An American Wedding vs A Traditional British Wedding
With royal wedding fever in the air, it seems only fitting that one of the finest wedding venues in the Cotswolds should share their tips for a traditional British wedding. Here at Ellenborough Park, we certainly know a thing or two about luxury, romance, and making your special day unforgettable…
Read on to learn how to differentiate between an American and traditionally British wedding.
Decoration & Outfits
When it comes to a traditional wedding, nothing showcases the British Isles off more than bunting, immaculate table settings and tasteful décor. Whereas American nuptials will usually incorporate sourced flowers from afar, custom made decorations and table settings as well as other bolder finishing touches, a traditionally British wedding will make the most of seasonal elements such as floral displays and repurposed elements for an upcycled DIY feel. When it comes to dress code, only the bride should wear white on her big day, and the bridesmaids will have a colour palette to match or complement the service’s colour scheme – provided at the bride’s expense. Expect to see fascinators and large hats at a British wedding, as it is a shame that this isn’t the done thing at an American union! Gentleman, if appropriate, will also wear army or navy attire, or a kilt if they are Scottish.
A traditional British wedding will feature a sit-down meal with the couple’s closest family and friends. It will be comprised of three courses that have been chosen to reflect the couple’s personal tastes and preferences. In America, guests are invited to all aspects of the day and will be present from the ceremony right through to the evening. This means that the couple have to consider larger catering; they often feature more chances to grab a bite to eat and include a large meal that is preceded by a rehearsal dinner before the big day. A British wedding will usually feature a cash bar, too. Regarding the cake, a traditional British wedding opts for a fruitcake; fruits and nuts will be soaked in brandy, before being covered in marzipan and icing. The top tier is saved for their first anniversary or for the christening of the couple’s first child.
Pre-parties & Ceremony
A UK wedding does not host as many pre-party celebrations as those across the pond in the United States. Stag nights and hen dos are the equivalent of bachelor and bachelorette parties, but a traditional British wedding party will not include a bridal shower or rehearsal dinner. When comprising a guest list, British weddings have close family and friends attend their ceremony and wedding breakfast, with acquaintances or unknown dates invited to the evening. As the bride walks down the aisle, it is customary for the groom to be facing away from her, unlike in the United States. The order of the procession is also different, too. The bride’s side is generally on the left of the ceremony, while the groom’s side is on the right. In the UK we have three sets of speeches that differ in tone to any American counterparts: father of the bride, groom, and finally the best man.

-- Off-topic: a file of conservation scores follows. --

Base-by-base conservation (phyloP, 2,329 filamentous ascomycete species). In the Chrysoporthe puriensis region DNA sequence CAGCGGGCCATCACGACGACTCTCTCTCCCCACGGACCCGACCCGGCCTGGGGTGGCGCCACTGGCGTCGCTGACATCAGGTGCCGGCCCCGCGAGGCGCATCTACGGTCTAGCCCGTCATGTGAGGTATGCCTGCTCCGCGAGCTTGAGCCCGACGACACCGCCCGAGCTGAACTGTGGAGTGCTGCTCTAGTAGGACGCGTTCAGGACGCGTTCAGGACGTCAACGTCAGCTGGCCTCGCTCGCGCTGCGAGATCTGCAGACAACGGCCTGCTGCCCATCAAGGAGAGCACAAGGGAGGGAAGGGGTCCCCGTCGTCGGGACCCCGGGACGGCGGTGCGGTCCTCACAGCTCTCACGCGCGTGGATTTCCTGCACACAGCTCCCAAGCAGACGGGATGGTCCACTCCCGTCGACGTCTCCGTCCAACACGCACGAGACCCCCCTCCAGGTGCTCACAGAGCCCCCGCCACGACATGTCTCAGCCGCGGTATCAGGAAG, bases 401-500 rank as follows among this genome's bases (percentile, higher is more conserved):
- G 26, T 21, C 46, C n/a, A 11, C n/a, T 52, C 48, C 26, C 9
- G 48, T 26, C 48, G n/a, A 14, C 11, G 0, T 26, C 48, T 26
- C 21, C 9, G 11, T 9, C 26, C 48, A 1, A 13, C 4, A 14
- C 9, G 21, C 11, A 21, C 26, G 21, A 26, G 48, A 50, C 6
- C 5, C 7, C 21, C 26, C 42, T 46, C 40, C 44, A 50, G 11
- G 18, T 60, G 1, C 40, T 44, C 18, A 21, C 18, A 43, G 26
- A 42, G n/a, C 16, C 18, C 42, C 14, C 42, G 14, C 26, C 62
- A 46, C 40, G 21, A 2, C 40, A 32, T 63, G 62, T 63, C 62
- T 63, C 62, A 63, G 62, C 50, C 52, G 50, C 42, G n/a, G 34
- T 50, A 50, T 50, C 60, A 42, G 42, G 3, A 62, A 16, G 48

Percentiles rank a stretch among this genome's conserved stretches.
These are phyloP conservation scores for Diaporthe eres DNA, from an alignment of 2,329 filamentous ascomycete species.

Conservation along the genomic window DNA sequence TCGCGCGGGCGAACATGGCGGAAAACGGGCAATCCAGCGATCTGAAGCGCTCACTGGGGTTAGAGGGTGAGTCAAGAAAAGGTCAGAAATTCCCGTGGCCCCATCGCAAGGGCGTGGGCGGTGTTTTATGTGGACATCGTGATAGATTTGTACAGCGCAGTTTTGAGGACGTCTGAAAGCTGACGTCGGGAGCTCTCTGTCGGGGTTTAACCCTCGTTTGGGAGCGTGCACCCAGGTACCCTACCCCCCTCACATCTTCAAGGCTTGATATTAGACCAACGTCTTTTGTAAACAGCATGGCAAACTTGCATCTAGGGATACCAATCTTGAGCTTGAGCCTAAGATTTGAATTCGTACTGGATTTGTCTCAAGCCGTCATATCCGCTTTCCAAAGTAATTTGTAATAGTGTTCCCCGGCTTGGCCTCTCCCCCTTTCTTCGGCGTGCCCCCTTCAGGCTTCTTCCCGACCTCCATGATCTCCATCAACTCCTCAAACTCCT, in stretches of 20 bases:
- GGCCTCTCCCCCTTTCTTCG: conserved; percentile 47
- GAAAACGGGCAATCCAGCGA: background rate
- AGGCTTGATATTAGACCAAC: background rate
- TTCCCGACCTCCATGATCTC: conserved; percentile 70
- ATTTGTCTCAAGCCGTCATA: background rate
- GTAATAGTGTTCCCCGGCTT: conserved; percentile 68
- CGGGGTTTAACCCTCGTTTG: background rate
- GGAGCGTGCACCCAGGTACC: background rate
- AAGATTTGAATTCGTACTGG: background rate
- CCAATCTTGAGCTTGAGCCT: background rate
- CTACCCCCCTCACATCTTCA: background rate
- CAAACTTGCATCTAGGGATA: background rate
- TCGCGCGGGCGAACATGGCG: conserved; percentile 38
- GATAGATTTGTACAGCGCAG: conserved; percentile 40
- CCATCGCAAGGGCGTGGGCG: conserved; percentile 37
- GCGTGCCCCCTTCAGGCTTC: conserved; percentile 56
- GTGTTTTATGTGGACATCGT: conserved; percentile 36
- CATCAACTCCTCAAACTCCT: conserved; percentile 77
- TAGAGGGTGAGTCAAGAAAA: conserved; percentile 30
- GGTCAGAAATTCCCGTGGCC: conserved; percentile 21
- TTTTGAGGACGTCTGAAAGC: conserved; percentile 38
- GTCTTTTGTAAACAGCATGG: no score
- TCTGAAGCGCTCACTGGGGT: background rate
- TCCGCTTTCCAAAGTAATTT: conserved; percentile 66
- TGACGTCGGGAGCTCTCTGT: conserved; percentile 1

Wedding gift lists are not common with traditional weddings, with guests usually offering money or household items if the couple has not lived together before. You will find plenty of bubbly at a traditional British celebration, whether that is Champagne or prosecco – there will of course be gin and tonic too. Expect to see the mother of the bride enjoying a relaxing cup of tea after the service – it wouldn’t be suitably British without some afternoon tea elements incorporated into the post-ceremony meal. Traditionally, the bride’s family would pay for the wedding because it was seen that the family would be gaining a son from the marriage, though in the present day is it usual for both families share the cost.
If you are from outside the UK and want to host your wedding in a beautiful manor house, full of British heritage and history, then you’ve found your dream location in Ellenborough Park. We are renowned for being one of the most romantic wedding venues Cheltenham has to offer.
Leave a comment
Your email address will not be published. Required fields are marked *. Comments will not be published until approved.